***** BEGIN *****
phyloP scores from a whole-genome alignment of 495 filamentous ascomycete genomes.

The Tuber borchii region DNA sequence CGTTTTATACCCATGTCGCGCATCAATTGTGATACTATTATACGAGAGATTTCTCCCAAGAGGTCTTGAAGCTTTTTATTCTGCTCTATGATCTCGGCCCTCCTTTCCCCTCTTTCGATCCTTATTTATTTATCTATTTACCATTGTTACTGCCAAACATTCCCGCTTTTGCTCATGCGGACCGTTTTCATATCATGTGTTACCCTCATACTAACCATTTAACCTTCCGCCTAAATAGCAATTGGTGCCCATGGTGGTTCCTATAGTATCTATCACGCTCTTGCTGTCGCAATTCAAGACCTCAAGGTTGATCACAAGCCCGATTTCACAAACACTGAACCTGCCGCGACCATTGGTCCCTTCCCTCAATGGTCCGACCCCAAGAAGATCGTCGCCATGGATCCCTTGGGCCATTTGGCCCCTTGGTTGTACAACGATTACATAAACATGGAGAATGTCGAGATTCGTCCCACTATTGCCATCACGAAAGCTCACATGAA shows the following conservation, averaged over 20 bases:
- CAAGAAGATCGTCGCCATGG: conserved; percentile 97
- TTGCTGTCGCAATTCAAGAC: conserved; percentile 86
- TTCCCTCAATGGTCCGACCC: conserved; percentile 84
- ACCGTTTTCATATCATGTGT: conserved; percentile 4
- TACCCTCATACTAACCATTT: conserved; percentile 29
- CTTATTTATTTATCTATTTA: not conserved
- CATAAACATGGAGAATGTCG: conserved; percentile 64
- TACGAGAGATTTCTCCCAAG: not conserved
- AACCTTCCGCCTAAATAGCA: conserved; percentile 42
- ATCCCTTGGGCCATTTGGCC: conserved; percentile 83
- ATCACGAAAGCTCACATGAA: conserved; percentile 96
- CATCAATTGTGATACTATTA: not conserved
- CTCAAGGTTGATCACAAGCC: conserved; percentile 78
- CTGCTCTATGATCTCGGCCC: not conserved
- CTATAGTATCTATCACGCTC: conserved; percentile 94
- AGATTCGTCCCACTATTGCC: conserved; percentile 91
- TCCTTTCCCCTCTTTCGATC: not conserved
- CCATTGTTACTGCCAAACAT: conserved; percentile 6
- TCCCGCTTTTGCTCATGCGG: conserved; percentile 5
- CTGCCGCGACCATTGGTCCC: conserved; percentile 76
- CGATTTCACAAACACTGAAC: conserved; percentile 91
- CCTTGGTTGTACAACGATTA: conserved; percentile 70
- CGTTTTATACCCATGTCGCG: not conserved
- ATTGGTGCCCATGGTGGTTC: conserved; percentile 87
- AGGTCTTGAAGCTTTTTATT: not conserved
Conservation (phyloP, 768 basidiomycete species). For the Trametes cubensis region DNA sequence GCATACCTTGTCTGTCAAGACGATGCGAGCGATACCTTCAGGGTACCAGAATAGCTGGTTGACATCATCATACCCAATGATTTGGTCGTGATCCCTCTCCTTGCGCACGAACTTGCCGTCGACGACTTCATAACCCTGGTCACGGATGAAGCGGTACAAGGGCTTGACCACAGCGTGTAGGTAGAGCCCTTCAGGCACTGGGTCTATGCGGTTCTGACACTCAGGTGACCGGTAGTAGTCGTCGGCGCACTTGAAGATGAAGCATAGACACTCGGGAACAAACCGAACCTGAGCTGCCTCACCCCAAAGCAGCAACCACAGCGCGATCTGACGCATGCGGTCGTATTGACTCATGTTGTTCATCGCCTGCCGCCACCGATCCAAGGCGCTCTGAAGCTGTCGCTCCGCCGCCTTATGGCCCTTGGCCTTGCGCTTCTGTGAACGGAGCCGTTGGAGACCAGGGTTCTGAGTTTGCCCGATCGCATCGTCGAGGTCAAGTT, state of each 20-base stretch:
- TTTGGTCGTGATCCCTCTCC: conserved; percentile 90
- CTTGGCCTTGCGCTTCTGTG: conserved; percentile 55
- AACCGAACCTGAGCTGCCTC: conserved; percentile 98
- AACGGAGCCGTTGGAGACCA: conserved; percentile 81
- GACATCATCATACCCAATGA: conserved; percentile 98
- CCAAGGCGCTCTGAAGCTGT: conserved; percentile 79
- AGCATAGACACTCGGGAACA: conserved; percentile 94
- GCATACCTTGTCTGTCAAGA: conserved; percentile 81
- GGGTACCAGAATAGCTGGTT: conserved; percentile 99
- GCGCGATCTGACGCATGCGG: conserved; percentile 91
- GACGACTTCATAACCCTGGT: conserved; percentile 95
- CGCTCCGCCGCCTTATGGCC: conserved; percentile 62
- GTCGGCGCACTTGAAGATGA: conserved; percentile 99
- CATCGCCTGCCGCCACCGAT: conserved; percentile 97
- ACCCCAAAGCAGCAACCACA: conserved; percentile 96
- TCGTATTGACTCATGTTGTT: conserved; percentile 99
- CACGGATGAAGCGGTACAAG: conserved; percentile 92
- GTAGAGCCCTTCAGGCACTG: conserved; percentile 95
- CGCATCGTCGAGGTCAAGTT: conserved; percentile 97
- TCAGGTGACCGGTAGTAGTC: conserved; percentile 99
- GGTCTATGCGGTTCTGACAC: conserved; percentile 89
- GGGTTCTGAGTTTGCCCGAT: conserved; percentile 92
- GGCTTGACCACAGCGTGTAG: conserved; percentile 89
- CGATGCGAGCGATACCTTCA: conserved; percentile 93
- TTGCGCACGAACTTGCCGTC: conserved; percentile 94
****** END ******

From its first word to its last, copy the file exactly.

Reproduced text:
phyloP scores from a whole-genome alignment of 495 filamentous ascomycete genomes.

The Tuber borchii region DNA sequence CGTTTTATACCCATGTCGCGCATCAATTGTGATACTATTATACGAGAGATTTCTCCCAAGAGGTCTTGAAGCTTTTTATTCTGCTCTATGATCTCGGCCCTCCTTTCCCCTCTTTCGATCCTTATTTATTTATCTATTTACCATTGTTACTGCCAAACATTCCCGCTTTTGCTCATGCGGACCGTTTTCATATCATGTGTTACCCTCATACTAACCATTTAACCTTCCGCCTAAATAGCAATTGGTGCCCATGGTGGTTCCTATAGTATCTATCACGCTCTTGCTGTCGCAATTCAAGACCTCAAGGTTGATCACAAGCCCGATTTCACAAACACTGAACCTGCCGCGACCATTGGTCCCTTCCCTCAATGGTCCGACCCCAAGAAGATCGTCGCCATGGATCCCTTGGGCCATTTGGCCCCTTGGTTGTACAACGATTACATAAACATGGAGAATGTCGAGATTCGTCCCACTATTGCCATCACGAAAGCTCACATGAA shows the following conservation, averaged over 20 bases:
- CAAGAAGATCGTCGCCATGG: conserved; percentile 97
- TTGCTGTCGCAATTCAAGAC: conserved; percentile 86
- TTCCCTCAATGGTCCGACCC: conserved; percentile 84
- ACCGTTTTCATATCATGTGT: conserved; percentile 4
- TACCCTCATACTAACCATTT: conserved; percentile 29
- CTTATTTATTTATCTATTTA: not conserved
- CATAAACATGGAGAATGTCG: conserved; percentile 64
- TACGAGAGATTTCTCCCAAG: not conserved
- AACCTTCCGCCTAAATAGCA: conserved; percentile 42
- ATCCCTTGGGCCATTTGGCC: conserved; percentile 83
- ATCACGAAAGCTCACATGAA: conserved; percentile 96
- CATCAATTGTGATACTATTA: not conserved
- CTCAAGGTTGATCACAAGCC: conserved; percentile 78
- CTGCTCTATGATCTCGGCCC: not conserved
- CTATAGTATCTATCACGCTC: conserved; percentile 94
- AGATTCGTCCCACTATTGCC: conserved; percentile 91
- TCCTTTCCCCTCTTTCGATC: not conserved
- CCATTGTTACTGCCAAACAT: conserved; percentile 6
- TCCCGCTTTTGCTCATGCGG: conserved; percentile 5
- CTGCCGCGACCATTGGTCCC: conserved; percentile 76
- CGATTTCACAAACACTGAAC: conserved; percentile 91
- CCTTGGTTGTACAACGATTA: conserved; percentile 70
- CGTTTTATACCCATGTCGCG: not conserved
- ATTGGTGCCCATGGTGGTTC: conserved; percentile 87
- AGGTCTTGAAGCTTTTTATT: not conserved
Conservation (phyloP, 768 basidiomycete species). For the Trametes cubensis region DNA sequence GCATACCTTGTCTGTCAAGACGATGCGAGCGATACCTTCAGGGTACCAGAATAGCTGGTTGACATCATCATACCCAATGATTTGGTCGTGATCCCTCTCCTTGCGCACGAACTTGCCGTCGACGACTTCATAACCCTGGTCACGGATGAAGCGGTACAAGGGCTTGACCACAGCGTGTAGGTAGAGCCCTTCAGGCACTGGGTCTATGCGGTTCTGACACTCAGGTGACCGGTAGTAGTCGTCGGCGCACTTGAAGATGAAGCATAGACACTCGGGAACAAACCGAACCTGAGCTGCCTCACCCCAAAGCAGCAACCACAGCGCGATCTGACGCATGCGGTCGTATTGACTCATGTTGTTCATCGCCTGCCGCCACCGATCCAAGGCGCTCTGAAGCTGTCGCTCCGCCGCCTTATGGCCCTTGGCCTTGCGCTTCTGTGAACGGAGCCGTTGGAGACCAGGGTTCTGAGTTTGCCCGATCGCATCGTCGAGGTCAAGTT, state of each 20-base stretch:
- TTTGGTCGTGATCCCTCTCC: conserved; percentile 90
- CTTGGCCTTGCGCTTCTGTG: conserved; percentile 55
- AACCGAACCTGAGCTGCCTC: conserved; percentile 98
- AACGGAGCCGTTGGAGACCA: conserved; percentile 81
- GACATCATCATACCCAATGA: conserved; percentile 98
- CCAAGGCGCTCTGAAGCTGT: conserved; percentile 79
- AGCATAGACACTCGGGAACA: conserved; percentile 94
- GCATACCTTGTCTGTCAAGA: conserved; percentile 81
- GGGTACCAGAATAGCTGGTT: conserved; percentile 99
- GCGCGATCTGACGCATGCGG: conserved; percentile 91
- GACGACTTCATAACCCTGGT: conserved; percentile 95
- CGCTCCGCCGCCTTATGGCC: conserved; percentile 62
- GTCGGCGCACTTGAAGATGA: conserved; percentile 99
- CATCGCCTGCCGCCACCGAT: conserved; percentile 97
- ACCCCAAAGCAGCAACCACA: conserved; percentile 96
- TCGTATTGACTCATGTTGTT: conserved; percentile 99
- CACGGATGAAGCGGTACAAG: conserved; percentile 92
- GTAGAGCCCTTCAGGCACTG: conserved; percentile 95
- CGCATCGTCGAGGTCAAGTT: conserved; percentile 97
- TCAGGTGACCGGTAGTAGTC: conserved; percentile 99
- GGTCTATGCGGTTCTGACAC: conserved; percentile 89
- GGGTTCTGAGTTTGCCCGAT: conserved; percentile 92
- GGCTTGACCACAGCGTGTAG: conserved; percentile 89
- CGATGCGAGCGATACCTTCA: conserved; percentile 93
- TTGCGCACGAACTTGCCGTC: conserved; percentile 94